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UN probe of Hariri killing reports progress

March 14, 2006

By Irwin Arieff

UNITED NATIONS (Reuters) – The U.N. inquiry into the
assassination of former Lebanese prime minister Rafik al-Hariri
reported progress on Tuesday in identifying how the killing was
carried out and said it believes the plotters were experienced
in terrorism.

But the investigative commission’s latest report to the
U.N. Security Council said its inquiry was in a particularly
delicate stage and it could not yet name the perpetrators, even
though an earlier report had tied the crime to Syrian security
officials and their Lebanese counterparts.

“The commission is closer to a more complete understanding
of how the preparatory work was undertaken, how those who
participated on the day performed their respective tasks, what
those tasks were before, during and after the attack and of the
overall modus operandi employed by the perpetrators for the
attack,” the commission said.

It referred to the killing as a highly complex “terrorist
operation” and said those involved in carrying it out appeared
to be “very ‘professional’ in their approach, as they planned
to a high percentage likelihood for success, and conducted the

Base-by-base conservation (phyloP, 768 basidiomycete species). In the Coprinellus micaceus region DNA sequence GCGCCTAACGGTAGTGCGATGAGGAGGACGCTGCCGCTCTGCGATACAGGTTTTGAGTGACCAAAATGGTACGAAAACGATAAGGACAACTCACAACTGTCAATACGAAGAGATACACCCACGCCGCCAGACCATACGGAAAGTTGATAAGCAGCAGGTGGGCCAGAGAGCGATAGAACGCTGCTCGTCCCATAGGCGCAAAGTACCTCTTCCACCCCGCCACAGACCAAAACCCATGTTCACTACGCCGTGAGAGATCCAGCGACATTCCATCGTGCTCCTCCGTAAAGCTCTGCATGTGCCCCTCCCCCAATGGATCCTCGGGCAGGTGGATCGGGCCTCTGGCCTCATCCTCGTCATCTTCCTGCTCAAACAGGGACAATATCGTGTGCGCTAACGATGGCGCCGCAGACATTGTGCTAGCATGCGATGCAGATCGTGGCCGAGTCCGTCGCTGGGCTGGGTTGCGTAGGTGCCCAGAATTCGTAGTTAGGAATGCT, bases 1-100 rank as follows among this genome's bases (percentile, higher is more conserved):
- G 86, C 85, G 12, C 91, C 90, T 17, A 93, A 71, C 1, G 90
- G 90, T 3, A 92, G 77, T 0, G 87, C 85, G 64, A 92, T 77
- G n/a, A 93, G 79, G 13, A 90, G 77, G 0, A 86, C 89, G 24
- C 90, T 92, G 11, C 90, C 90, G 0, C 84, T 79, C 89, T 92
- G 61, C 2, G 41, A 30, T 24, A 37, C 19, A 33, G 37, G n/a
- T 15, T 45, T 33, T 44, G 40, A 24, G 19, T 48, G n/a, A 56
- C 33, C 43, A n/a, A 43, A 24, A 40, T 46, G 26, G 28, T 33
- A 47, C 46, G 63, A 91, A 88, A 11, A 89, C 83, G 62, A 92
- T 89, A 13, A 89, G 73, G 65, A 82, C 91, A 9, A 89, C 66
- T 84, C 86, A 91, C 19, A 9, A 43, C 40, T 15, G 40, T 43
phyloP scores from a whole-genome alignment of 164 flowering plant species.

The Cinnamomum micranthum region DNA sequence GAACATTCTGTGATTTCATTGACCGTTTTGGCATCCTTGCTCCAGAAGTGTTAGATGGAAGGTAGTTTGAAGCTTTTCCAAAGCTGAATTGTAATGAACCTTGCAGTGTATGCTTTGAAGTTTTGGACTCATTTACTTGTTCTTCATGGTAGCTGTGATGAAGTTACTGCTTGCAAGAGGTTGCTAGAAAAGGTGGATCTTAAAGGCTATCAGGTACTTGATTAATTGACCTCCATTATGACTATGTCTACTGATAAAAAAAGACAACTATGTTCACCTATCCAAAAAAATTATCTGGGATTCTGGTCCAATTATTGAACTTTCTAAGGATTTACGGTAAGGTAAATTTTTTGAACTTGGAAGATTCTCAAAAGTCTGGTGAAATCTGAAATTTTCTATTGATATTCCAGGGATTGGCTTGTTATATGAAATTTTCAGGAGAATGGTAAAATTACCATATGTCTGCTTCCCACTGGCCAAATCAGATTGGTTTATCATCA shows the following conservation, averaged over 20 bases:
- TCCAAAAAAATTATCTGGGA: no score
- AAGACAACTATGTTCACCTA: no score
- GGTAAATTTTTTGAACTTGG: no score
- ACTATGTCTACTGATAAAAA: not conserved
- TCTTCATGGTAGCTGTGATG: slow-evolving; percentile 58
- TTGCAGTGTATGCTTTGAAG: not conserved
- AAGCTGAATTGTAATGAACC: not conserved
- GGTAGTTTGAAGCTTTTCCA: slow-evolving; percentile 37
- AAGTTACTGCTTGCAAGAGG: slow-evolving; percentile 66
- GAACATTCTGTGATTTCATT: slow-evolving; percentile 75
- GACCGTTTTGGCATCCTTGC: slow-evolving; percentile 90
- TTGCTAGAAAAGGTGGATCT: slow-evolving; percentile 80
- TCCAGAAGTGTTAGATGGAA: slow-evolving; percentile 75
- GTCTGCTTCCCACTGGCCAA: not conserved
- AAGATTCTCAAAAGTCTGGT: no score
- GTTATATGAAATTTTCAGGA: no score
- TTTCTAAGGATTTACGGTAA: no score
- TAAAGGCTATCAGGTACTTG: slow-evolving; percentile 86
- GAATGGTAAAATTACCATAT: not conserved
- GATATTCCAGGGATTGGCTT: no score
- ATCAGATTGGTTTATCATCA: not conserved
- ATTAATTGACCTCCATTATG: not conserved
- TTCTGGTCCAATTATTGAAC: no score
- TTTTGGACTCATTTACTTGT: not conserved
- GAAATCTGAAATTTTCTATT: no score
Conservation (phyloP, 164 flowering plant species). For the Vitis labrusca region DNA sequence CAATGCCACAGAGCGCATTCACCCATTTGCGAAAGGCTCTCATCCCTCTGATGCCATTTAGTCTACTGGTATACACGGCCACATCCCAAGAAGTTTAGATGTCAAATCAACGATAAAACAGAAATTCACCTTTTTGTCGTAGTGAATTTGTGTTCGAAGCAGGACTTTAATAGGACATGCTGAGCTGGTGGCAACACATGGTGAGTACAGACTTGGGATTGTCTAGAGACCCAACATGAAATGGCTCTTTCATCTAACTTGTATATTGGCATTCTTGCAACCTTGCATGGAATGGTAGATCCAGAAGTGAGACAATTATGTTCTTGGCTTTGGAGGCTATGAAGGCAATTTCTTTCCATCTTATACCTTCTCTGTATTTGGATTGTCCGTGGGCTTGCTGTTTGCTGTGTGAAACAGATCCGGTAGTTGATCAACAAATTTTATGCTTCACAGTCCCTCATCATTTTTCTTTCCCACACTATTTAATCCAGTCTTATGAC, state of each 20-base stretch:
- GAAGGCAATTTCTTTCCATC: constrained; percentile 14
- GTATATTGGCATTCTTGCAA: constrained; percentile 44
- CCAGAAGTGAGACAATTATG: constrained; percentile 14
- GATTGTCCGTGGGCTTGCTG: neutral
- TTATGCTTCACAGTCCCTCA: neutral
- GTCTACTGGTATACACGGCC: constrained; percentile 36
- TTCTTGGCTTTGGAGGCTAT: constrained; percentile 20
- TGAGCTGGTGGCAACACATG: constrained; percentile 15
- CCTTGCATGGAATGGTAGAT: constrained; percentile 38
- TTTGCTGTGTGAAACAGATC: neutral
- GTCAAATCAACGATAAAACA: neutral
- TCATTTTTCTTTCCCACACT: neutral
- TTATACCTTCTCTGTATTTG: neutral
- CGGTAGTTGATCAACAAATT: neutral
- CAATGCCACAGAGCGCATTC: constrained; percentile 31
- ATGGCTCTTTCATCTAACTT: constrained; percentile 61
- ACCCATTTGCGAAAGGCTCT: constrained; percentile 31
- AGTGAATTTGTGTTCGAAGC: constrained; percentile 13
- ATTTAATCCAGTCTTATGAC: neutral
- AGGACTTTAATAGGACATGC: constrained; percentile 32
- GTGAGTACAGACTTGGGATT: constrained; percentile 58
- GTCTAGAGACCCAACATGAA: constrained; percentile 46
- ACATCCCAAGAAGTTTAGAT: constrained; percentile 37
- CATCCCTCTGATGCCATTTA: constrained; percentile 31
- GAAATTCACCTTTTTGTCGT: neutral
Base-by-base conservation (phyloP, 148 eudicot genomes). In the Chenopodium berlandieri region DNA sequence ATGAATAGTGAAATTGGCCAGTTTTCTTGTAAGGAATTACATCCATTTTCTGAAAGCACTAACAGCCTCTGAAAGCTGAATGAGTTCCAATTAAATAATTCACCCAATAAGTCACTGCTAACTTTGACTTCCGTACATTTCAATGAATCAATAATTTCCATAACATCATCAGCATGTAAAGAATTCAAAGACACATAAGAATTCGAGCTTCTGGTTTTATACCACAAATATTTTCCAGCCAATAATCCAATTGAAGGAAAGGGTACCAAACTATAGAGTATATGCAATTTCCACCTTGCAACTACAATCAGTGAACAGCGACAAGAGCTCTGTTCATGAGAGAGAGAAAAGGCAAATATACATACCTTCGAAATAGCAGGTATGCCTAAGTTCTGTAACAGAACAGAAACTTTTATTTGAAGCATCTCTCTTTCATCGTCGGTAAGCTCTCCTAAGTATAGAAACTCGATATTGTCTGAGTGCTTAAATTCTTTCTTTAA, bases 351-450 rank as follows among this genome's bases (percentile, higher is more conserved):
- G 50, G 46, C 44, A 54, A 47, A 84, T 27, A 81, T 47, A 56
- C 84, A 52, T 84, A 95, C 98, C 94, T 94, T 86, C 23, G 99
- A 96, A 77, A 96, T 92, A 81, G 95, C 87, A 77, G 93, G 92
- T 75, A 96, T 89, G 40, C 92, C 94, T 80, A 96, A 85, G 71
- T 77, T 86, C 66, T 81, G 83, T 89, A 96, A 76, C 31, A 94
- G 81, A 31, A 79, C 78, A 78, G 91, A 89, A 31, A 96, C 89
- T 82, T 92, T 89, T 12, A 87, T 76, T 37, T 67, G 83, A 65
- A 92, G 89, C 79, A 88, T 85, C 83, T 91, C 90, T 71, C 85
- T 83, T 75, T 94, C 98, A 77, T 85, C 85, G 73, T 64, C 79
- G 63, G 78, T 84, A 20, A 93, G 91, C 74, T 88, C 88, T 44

operation with high standards of individual and collective
self-discipline.”

“It must be assumed that at least some of those involved
were likely experienced in this type of terrorist activity,” it
said.

The inquiry, led since January by Belgian prosecutor Serge
Brammertz, said cooperation with Syria had improved in the past
three months. Earlier commission reports, issued by the probe’s
previous leader, German Detlev Mehlis, had faulted Damascus for
inadequate cooperation.

It said investigators would meet with Syrian President
Bashar al-Assad and Vice President Farouq al-Shara in April in
connection with Hariri’s February 14, 2005, assassination.

Assad had previously indicated he would refuse to be
interviewed by investigators. An October commission report had
accused al-Shara, then Syria’s foreign minister, of providing
the commission with “false information” in a letter.


Source: reuters



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